The team lead is also responsible for technical debt and code reviews, planning and technical processes, and ensuring that developers complete tasks on time. It is important for him to be able to delegate, not to take on all the work. To be able to correctly distribute tasks between team members depending on their professionalism, taking into account their preferences and aspirations.

Example: in one of our projects, we saw how the team lead became a “bottleneck” in the process, as he closed the execution of complex tasks on himself. The solution was to appoint a tech lead and delegate some of the responsibility to him, which allowed each specialist to grow professionally faster.

Myth number 4. The team lead is solely responsible for the entire project

As we discussed above, being in charge of a project doesn’t mean writing code alone. The team lead is the key link in the development team. He directs the project in a productive direction. His attitude affects the entire project and for each participant. Thus, if a team leader is motivated, his motivation extends to the entire team.

Let’s consider what tasks team leaders solve in distributed teams, using the example of one of our projects – the completion of a large banking IT system.

Example: at the start, 11 of our Backend-developers, living in different cities, took part in this project, and each of them was in a separate product team under the control of the client.

Among the features of the project were poorly developed communications in the client’s team, complex control processes (in a separate chat) and environment settings.

In order to improve team interaction and speed up development, we have included a team lead from our side. During the first six months of cooperation, the team led by the team lead succeeded in the following:

  • conducted 5 teambuildings of distributed teams and ensured a favorable climate in the team;
  • the team increased the speed of completing tasks by 10% due to established communications;
  • reduced the process of setting up the environment from 3 days to 4 hours.

In this example, we saw how significantly the work of the team lead can affect the processes in the team. For several years of cooperation, our team on the project has expanded to more than 60 specialists: backend, frontend and mobile developers, analysts, QA.

Myth number 5. Developers join team leads to increase their salaries

This statement completes the list because it is the most obvious myth of all. If you are managing a team, both large and small, then the success of a project always depends on many factors.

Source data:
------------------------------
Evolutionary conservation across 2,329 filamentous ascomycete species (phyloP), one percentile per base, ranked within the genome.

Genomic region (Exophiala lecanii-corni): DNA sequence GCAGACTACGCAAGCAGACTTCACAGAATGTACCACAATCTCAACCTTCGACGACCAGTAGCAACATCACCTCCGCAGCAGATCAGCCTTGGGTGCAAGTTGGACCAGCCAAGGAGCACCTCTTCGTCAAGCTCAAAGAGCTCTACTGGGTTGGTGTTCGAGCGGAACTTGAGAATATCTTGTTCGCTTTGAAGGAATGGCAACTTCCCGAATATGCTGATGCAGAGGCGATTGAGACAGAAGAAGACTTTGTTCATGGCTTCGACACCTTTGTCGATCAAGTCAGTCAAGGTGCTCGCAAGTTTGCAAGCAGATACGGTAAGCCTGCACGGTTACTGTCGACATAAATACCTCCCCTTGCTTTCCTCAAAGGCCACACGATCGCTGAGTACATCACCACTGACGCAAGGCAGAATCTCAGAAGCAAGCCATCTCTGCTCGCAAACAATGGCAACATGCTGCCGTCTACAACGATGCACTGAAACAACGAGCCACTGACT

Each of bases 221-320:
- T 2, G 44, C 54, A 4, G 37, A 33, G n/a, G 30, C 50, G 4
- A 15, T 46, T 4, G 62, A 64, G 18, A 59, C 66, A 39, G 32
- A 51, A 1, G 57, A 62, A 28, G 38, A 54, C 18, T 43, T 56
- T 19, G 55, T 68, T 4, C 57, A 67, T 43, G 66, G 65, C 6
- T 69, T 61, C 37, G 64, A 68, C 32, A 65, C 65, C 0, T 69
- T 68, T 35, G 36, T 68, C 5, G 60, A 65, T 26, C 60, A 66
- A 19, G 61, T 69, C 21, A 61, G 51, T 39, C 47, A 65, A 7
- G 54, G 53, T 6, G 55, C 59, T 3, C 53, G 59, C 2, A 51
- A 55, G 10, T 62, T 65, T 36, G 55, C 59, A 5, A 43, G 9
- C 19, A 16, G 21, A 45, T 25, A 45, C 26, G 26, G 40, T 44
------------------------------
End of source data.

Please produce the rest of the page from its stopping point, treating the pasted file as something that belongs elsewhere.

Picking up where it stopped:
In turn, this means that the level of income of a team lead – as well as of a developer – will directly depend on individual experience and knowledge.

Team Lead Academy: Our Experience

Both grocery and outsourcing IT companies use different opportunities to find managers. Some appoint team leaders from among the most experienced developers in the team, others hire specialists “from outside,” and still others build internal learning processes.

For custom development, the third path is most often optimal. In this case, specialists can train the necessary skills gradually, on average, over a period of 3 to 12 months.

For example, we have “Team Lead Academy” – an internal project for the transfer of experience. Since 2019, we have been training those developers who are interested in team management. During the year, 80 specialists were trained, half of them – more than 40 people – have already immersed themselves in a new role and joined project teams.

According to our observations, the most effective step-by-step immersion of future team leaders in work: theory, practice, and also the subsequent support of the mentor. Taken together, this helps to reduce the risk of “burnout” of a specialist and ensure his productivity.

In June 2020, we already covered in Zoom how our learning processes work. After that, we supplemented the program based on feedback. Developers from other companies can now join the classes.

What Team Lead Academy

Our workshop is 21 online consultations (more than 50 hours) and 5 months of immersion in the profession. Online consultations take place once a week.

November 26, 2020 – the nearest workshop, and open webinar (register here)

For whom:

  • For those who want to become a team lead.
  • For those who already lead development teams.
  • For Middle / Senior developers who want to improve their management skills.

In the classroom, we share the key aspects of managing a development team:

  • personal managerial skills and building a productive team;
  • the boundaries of the team lead’s responsibility;
  • basics and techniques of time management;
  • management tools and communication basics;
  • organization, implementation and improvement of production processes;
  • basics of project management.

I invite register for a workshop or open launch webinar!